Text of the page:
[Date Prev][Date Next][Thread Prev][Thread Next][Date Index][Thread Index][Subject Index][Author Index]

Re: Morpho v molecular (was Re: Tinamous: living dinosaurs)

 This brings to mind something else that concerns me. Are molecular
 phylogenies tested and re-tested by the addition of new taxa (when
 possible) and/or new sequence data until the tree "looks right".

The former. Work on placental phylogeny didn't end in 2001, that's when it started in earnest.

Come on. "They" are not more intellectually dishonest than "we".

 But what if the whale/hippo/ruminantian clade is also "wrong"? How
 would we know? If we've exhausted the option of taxon sampling, is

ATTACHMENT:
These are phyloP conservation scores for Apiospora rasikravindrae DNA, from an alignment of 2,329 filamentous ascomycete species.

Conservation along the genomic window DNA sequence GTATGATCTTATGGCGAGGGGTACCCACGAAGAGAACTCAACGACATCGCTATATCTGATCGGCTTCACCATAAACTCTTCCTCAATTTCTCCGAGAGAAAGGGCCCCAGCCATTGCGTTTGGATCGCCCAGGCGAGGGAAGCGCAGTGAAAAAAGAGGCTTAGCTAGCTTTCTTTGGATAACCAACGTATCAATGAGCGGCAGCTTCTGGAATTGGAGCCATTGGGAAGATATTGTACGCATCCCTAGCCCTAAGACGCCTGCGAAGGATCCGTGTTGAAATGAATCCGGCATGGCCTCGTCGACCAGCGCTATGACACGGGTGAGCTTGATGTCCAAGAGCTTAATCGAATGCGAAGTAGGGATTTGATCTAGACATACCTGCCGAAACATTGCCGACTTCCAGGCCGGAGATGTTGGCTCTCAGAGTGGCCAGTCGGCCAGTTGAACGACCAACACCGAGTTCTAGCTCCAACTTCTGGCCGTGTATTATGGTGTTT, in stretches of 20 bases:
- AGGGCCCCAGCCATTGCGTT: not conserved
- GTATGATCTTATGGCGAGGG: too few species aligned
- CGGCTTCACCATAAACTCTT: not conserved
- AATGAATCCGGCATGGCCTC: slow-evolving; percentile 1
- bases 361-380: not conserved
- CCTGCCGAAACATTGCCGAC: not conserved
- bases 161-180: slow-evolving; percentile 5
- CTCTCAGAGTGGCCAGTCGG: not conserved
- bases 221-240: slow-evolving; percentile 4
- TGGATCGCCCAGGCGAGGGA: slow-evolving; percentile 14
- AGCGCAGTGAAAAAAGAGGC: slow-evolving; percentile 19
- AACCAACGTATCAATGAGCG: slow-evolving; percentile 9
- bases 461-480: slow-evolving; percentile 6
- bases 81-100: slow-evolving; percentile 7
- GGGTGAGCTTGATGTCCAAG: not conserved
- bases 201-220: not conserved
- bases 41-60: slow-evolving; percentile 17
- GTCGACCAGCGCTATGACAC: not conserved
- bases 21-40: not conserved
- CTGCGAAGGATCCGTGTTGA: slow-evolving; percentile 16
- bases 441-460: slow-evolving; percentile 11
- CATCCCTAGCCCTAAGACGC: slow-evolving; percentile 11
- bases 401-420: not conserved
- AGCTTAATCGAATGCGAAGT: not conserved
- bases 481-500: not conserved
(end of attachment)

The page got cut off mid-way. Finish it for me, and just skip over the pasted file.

stringing together even more gene sequences going to resolve the
 problem if the gene sequences themselves are the problem?

Wouldn't then particular gene sequences which evolve too quickly or whatever be the problem?

It goes without saying that different genes sometimes tell different stories. Metaves/Coronaves is perhaps the most famous example on this mailing list.

 With turtles, I think we've hit a wall in relying on molecular-based
 phylogenies to tell us where turtles came from. IMHO, the fossil
 record is our only hope.

Here, too, I think it's actually the lepidosaurs that are misplaced in most molecule-based phylogenies, not the turtles. But you're right, the potential taxon sample for molecule-based analysis is limited in disquieting ways.